Doug Fine’s recent piece, “Five myths about legalizing marijuana,” which promotes the legalization of the drug, received a lot of attention. In his column, Fine states five common-sensical assertions regarding marijuana use in our country that he wishes weren’t true, labels them as myths, and presto, concludes that legalizing weed will actually help solve a lot of problems. Oh, really? Call me old-fashioned, but also call me realistic.
Advocates of legalizing marijuana are making this debate harder than it has to be. Simply put: What current problems of ours might be solved if we had more inebriated people wandering among us?
The first thing pot promoters want us to do is deny the obvious, as if we are all stoned. They want us to believe that the known consequences associated with being on the loose with degraded senses in an open society would simply not occur — or at the very least, would not increase — if marijuana use were to become more widespread. In Fine’s case, “myth” number one is that, “If pot is legal, more people will use it.” To rebut that statement, Fine cites something or another about drug use in Portugal between the years 2002 and 2006. I’m not kidding, this is the best they’ve got. I don’t know what it is about modern life in Portugal that we should seek to emulate or why Portuguese drug use should serve as a model for drug use in the United States. But, you get my point. Read Fine’s piece.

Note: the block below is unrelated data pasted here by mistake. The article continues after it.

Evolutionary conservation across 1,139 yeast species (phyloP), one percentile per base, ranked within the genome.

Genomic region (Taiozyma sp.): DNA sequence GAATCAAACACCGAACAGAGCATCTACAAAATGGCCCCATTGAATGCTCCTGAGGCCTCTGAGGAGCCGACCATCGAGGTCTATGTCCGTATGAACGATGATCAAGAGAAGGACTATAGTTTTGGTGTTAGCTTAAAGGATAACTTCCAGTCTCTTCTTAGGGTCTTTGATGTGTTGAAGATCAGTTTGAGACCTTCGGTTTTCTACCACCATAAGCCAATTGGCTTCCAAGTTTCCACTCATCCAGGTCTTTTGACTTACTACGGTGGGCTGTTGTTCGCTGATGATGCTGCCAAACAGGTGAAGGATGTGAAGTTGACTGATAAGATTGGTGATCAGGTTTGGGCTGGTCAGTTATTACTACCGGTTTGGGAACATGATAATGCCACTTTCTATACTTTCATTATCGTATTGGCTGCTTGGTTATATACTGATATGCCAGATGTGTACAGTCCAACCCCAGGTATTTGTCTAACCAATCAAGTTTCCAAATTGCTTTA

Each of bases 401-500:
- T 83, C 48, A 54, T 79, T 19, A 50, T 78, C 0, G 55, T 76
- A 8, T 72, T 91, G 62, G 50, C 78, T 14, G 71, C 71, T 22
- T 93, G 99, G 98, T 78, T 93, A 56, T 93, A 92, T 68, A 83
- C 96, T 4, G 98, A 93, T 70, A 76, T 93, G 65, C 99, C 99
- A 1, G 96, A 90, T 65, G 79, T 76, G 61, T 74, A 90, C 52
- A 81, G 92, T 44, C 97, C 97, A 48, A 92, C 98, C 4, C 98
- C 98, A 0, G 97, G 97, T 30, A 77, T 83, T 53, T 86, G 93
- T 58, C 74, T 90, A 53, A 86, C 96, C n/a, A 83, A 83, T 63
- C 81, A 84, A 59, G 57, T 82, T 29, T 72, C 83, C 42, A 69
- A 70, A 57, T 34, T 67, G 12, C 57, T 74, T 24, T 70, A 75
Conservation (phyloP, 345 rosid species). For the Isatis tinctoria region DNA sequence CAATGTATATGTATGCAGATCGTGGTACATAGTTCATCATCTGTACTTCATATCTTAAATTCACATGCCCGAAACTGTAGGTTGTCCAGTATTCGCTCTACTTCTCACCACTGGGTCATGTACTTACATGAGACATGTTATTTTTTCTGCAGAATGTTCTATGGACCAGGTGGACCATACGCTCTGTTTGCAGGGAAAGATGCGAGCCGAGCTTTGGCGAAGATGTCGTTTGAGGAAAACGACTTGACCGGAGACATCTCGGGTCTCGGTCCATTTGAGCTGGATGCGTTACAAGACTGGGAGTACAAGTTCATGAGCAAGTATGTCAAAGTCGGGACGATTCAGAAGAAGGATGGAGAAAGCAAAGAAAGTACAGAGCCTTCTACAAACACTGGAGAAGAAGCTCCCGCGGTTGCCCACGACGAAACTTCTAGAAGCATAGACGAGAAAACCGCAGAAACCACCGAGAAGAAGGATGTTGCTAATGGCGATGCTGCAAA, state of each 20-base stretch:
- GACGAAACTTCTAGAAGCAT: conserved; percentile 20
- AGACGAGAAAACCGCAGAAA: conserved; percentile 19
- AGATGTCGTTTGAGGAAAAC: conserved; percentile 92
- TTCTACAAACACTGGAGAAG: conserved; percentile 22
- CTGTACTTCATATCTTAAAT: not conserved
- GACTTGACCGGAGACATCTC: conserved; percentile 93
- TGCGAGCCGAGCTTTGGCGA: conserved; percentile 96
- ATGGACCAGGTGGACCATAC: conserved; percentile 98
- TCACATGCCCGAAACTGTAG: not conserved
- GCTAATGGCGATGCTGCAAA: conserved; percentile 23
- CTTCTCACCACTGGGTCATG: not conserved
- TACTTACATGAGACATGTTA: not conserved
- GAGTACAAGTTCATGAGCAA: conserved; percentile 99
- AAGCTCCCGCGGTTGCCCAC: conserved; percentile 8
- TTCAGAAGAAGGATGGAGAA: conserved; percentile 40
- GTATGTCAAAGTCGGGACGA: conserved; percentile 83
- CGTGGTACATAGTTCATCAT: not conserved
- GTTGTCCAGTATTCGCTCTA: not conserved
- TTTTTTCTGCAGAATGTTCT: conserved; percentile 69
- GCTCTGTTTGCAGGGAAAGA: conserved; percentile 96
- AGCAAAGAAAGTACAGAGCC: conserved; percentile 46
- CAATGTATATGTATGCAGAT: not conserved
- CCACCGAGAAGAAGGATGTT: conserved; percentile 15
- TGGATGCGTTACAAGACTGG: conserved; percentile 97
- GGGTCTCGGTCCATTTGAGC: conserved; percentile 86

Anyway, this is an issue where Republicans should be clear and speak with one voice. At a base level, our politics should seek to promote a more sober, safe and virtuous society, and nothing about making pot use more widespread than it already is serves the common interest. I can hear the left rolling their eyes at this quaint notion. We should not think we can appeal to a segment of voters — particularly young voters — by embracing destructive misbehavior as desirable public policy.